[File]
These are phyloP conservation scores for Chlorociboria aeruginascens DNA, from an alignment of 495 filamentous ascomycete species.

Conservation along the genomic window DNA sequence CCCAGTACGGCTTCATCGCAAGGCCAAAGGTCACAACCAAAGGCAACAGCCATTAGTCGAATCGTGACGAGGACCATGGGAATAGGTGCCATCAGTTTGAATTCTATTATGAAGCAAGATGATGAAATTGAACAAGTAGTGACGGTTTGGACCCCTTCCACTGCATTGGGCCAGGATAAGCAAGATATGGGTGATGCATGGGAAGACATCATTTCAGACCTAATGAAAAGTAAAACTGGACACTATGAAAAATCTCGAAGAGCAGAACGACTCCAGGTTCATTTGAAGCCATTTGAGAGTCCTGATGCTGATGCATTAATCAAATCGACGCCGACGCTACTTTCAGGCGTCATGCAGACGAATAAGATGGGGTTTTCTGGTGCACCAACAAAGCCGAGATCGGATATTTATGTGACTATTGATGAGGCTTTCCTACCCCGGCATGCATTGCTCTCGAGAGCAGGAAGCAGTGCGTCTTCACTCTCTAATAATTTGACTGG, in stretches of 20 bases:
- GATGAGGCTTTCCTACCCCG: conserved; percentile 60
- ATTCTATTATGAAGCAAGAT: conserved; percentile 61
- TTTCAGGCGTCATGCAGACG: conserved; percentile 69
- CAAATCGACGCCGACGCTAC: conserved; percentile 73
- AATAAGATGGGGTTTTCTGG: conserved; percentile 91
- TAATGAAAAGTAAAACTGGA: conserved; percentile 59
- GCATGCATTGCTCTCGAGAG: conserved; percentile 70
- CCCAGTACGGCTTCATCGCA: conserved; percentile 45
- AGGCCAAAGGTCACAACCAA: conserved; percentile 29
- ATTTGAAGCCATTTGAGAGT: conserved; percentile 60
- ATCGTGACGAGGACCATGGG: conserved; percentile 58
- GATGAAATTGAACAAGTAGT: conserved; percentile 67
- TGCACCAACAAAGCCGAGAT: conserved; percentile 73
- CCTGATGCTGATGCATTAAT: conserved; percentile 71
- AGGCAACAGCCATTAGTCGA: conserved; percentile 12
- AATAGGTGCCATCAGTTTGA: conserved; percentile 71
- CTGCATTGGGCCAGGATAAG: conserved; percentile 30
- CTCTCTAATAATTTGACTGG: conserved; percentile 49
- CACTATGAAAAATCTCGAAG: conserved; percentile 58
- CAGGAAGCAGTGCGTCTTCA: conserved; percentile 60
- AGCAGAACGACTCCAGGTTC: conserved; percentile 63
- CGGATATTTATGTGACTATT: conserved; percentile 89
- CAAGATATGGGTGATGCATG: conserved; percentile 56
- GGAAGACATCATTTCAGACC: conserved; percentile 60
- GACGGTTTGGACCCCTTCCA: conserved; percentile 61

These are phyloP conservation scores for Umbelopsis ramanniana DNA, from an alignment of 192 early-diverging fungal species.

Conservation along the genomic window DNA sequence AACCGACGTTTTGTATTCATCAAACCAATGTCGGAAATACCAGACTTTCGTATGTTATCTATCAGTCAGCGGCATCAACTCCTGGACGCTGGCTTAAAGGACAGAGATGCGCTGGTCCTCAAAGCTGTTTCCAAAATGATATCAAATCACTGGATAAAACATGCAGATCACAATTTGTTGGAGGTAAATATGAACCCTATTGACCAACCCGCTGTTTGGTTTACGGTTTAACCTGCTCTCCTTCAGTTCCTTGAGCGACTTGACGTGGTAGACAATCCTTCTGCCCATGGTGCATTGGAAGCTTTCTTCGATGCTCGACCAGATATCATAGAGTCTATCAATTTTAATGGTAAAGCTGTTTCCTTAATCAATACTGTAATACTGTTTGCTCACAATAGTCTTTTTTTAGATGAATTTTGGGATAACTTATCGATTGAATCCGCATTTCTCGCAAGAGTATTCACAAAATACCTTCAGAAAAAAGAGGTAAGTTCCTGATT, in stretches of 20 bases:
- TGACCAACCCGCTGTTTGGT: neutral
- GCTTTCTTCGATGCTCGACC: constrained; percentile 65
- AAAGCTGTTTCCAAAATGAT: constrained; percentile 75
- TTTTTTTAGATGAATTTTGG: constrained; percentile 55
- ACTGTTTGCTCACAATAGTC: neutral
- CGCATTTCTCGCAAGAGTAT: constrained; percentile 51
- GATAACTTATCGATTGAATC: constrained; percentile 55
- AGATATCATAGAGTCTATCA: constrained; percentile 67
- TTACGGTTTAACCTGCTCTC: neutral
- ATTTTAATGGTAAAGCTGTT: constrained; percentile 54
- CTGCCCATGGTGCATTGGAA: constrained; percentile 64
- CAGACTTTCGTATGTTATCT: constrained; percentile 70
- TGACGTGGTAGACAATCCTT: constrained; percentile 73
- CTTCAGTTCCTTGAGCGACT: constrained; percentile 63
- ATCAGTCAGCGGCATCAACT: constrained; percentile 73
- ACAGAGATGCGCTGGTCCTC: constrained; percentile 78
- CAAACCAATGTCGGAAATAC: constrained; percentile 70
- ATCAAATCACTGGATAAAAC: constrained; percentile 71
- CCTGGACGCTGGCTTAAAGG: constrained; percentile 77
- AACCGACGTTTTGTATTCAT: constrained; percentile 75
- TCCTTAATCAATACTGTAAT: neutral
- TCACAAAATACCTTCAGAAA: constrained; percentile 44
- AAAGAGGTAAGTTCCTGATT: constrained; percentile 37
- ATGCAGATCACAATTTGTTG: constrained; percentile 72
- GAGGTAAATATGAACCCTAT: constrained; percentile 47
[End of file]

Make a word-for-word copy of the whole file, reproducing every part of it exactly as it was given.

These are phyloP conservation scores for Chlorociboria aeruginascens DNA, from an alignment of 495 filamentous ascomycete species.

Conservation along the genomic window DNA sequence CCCAGTACGGCTTCATCGCAAGGCCAAAGGTCACAACCAAAGGCAACAGCCATTAGTCGAATCGTGACGAGGACCATGGGAATAGGTGCCATCAGTTTGAATTCTATTATGAAGCAAGATGATGAAATTGAACAAGTAGTGACGGTTTGGACCCCTTCCACTGCATTGGGCCAGGATAAGCAAGATATGGGTGATGCATGGGAAGACATCATTTCAGACCTAATGAAAAGTAAAACTGGACACTATGAAAAATCTCGAAGAGCAGAACGACTCCAGGTTCATTTGAAGCCATTTGAGAGTCCTGATGCTGATGCATTAATCAAATCGACGCCGACGCTACTTTCAGGCGTCATGCAGACGAATAAGATGGGGTTTTCTGGTGCACCAACAAAGCCGAGATCGGATATTTATGTGACTATTGATGAGGCTTTCCTACCCCGGCATGCATTGCTCTCGAGAGCAGGAAGCAGTGCGTCTTCACTCTCTAATAATTTGACTGG, in stretches of 20 bases:
- GATGAGGCTTTCCTACCCCG: conserved; percentile 60
- ATTCTATTATGAAGCAAGAT: conserved; percentile 61
- TTTCAGGCGTCATGCAGACG: conserved; percentile 69
- CAAATCGACGCCGACGCTAC: conserved; percentile 73
- AATAAGATGGGGTTTTCTGG: conserved; percentile 91
- TAATGAAAAGTAAAACTGGA: conserved; percentile 59
- GCATGCATTGCTCTCGAGAG: conserved; percentile 70
- CCCAGTACGGCTTCATCGCA: conserved; percentile 45
- AGGCCAAAGGTCACAACCAA: conserved; percentile 29
- ATTTGAAGCCATTTGAGAGT: conserved; percentile 60
- ATCGTGACGAGGACCATGGG: conserved; percentile 58
- GATGAAATTGAACAAGTAGT: conserved; percentile 67
- TGCACCAACAAAGCCGAGAT: conserved; percentile 73
- CCTGATGCTGATGCATTAAT: conserved; percentile 71
- AGGCAACAGCCATTAGTCGA: conserved; percentile 12
- AATAGGTGCCATCAGTTTGA: conserved; percentile 71
- CTGCATTGGGCCAGGATAAG: conserved; percentile 30
- CTCTCTAATAATTTGACTGG: conserved; percentile 49
- CACTATGAAAAATCTCGAAG: conserved; percentile 58
- CAGGAAGCAGTGCGTCTTCA: conserved; percentile 60
- AGCAGAACGACTCCAGGTTC: conserved; percentile 63
- CGGATATTTATGTGACTATT: conserved; percentile 89
- CAAGATATGGGTGATGCATG: conserved; percentile 56
- GGAAGACATCATTTCAGACC: conserved; percentile 60
- GACGGTTTGGACCCCTTCCA: conserved; percentile 61

These are phyloP conservation scores for Umbelopsis ramanniana DNA, from an alignment of 192 early-diverging fungal species.

Conservation along the genomic window DNA sequence AACCGACGTTTTGTATTCATCAAACCAATGTCGGAAATACCAGACTTTCGTATGTTATCTATCAGTCAGCGGCATCAACTCCTGGACGCTGGCTTAAAGGACAGAGATGCGCTGGTCCTCAAAGCTGTTTCCAAAATGATATCAAATCACTGGATAAAACATGCAGATCACAATTTGTTGGAGGTAAATATGAACCCTATTGACCAACCCGCTGTTTGGTTTACGGTTTAACCTGCTCTCCTTCAGTTCCTTGAGCGACTTGACGTGGTAGACAATCCTTCTGCCCATGGTGCATTGGAAGCTTTCTTCGATGCTCGACCAGATATCATAGAGTCTATCAATTTTAATGGTAAAGCTGTTTCCTTAATCAATACTGTAATACTGTTTGCTCACAATAGTCTTTTTTTAGATGAATTTTGGGATAACTTATCGATTGAATCCGCATTTCTCGCAAGAGTATTCACAAAATACCTTCAGAAAAAAGAGGTAAGTTCCTGATT, in stretches of 20 bases:
- TGACCAACCCGCTGTTTGGT: neutral
- GCTTTCTTCGATGCTCGACC: constrained; percentile 65
- AAAGCTGTTTCCAAAATGAT: constrained; percentile 75
- TTTTTTTAGATGAATTTTGG: constrained; percentile 55
- ACTGTTTGCTCACAATAGTC: neutral
- CGCATTTCTCGCAAGAGTAT: constrained; percentile 51
- GATAACTTATCGATTGAATC: constrained; percentile 55
- AGATATCATAGAGTCTATCA: constrained; percentile 67
- TTACGGTTTAACCTGCTCTC: neutral
- ATTTTAATGGTAAAGCTGTT: constrained; percentile 54
- CTGCCCATGGTGCATTGGAA: constrained; percentile 64
- CAGACTTTCGTATGTTATCT: constrained; percentile 70
- TGACGTGGTAGACAATCCTT: constrained; percentile 73
- CTTCAGTTCCTTGAGCGACT: constrained; percentile 63
- ATCAGTCAGCGGCATCAACT: constrained; percentile 73
- ACAGAGATGCGCTGGTCCTC: constrained; percentile 78
- CAAACCAATGTCGGAAATAC: constrained; percentile 70
- ATCAAATCACTGGATAAAAC: constrained; percentile 71
- CCTGGACGCTGGCTTAAAGG: constrained; percentile 77
- AACCGACGTTTTGTATTCAT: constrained; percentile 75
- TCCTTAATCAATACTGTAAT: neutral
- TCACAAAATACCTTCAGAAA: constrained; percentile 44
- AAAGAGGTAAGTTCCTGATT: constrained; percentile 37
- ATGCAGATCACAATTTGTTG: constrained; percentile 72
- GAGGTAAATATGAACCCTAT: constrained; percentile 47